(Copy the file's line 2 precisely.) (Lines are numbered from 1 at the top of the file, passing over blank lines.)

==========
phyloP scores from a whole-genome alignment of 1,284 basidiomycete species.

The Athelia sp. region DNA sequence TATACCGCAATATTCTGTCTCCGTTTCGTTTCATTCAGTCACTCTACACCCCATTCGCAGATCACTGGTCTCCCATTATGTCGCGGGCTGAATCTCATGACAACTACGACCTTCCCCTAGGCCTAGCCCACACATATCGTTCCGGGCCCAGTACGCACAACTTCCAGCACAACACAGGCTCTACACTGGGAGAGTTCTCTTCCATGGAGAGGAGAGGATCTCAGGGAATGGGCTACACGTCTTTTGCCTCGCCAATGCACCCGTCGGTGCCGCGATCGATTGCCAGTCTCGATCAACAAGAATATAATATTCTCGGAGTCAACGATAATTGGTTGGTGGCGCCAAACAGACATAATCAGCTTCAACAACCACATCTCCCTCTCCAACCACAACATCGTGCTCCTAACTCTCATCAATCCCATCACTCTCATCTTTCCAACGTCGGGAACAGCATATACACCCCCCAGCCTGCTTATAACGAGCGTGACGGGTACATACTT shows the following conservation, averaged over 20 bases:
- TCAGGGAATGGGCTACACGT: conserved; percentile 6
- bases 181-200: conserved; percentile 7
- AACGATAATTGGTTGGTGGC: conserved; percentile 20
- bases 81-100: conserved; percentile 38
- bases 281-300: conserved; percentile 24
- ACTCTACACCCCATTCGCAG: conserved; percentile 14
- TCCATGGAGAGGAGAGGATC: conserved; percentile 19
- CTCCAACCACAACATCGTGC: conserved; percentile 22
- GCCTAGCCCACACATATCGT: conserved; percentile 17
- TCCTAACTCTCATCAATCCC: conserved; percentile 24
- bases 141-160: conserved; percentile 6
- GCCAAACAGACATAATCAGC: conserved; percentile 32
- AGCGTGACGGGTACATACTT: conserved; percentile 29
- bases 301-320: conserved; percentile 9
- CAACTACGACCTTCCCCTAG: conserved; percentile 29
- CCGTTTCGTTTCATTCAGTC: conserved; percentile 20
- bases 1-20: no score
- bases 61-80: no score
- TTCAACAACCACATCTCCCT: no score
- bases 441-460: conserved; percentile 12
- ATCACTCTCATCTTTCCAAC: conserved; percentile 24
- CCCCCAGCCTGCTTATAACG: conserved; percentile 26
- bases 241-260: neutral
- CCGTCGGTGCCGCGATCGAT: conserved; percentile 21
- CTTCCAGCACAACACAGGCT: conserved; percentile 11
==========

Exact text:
The Athelia sp. region DNA sequence TATACCGCAATATTCTGTCTCCGTTTCGTTTCATTCAGTCACTCTACACCCCATTCGCAGATCACTGGTCTCCCATTATGTCGCGGGCTGAATCTCATGACAACTACGACCTTCCCCTAGGCCTAGCCCACACATATCGTTCCGGGCCCAGTACGCACAACTTCCAGCACAACACAGGCTCTACACTGGGAGAGTTCTCTTCCATGGAGAGGAGAGGATCTCAGGGAATGGGCTACACGTCTTTTGCCTCGCCAATGCACCCGTCGGTGCCGCGATCGATTGCCAGTCTCGATCAACAAGAATATAATATTCTCGGAGTCAACGATAATTGGTTGGTGGCGCCAAACAGACATAATCAGCTTCAACAACCACATCTCCCTCTCCAACCACAACATCGTGCTCCTAACTCTCATCAATCCCATCACTCTCATCTTTCCAACGTCGGGAACAGCATATACACCCCCCAGCCTGCTTATAACGAGCGTGACGGGTACATACTT shows the following conservation, averaged over 20 bases: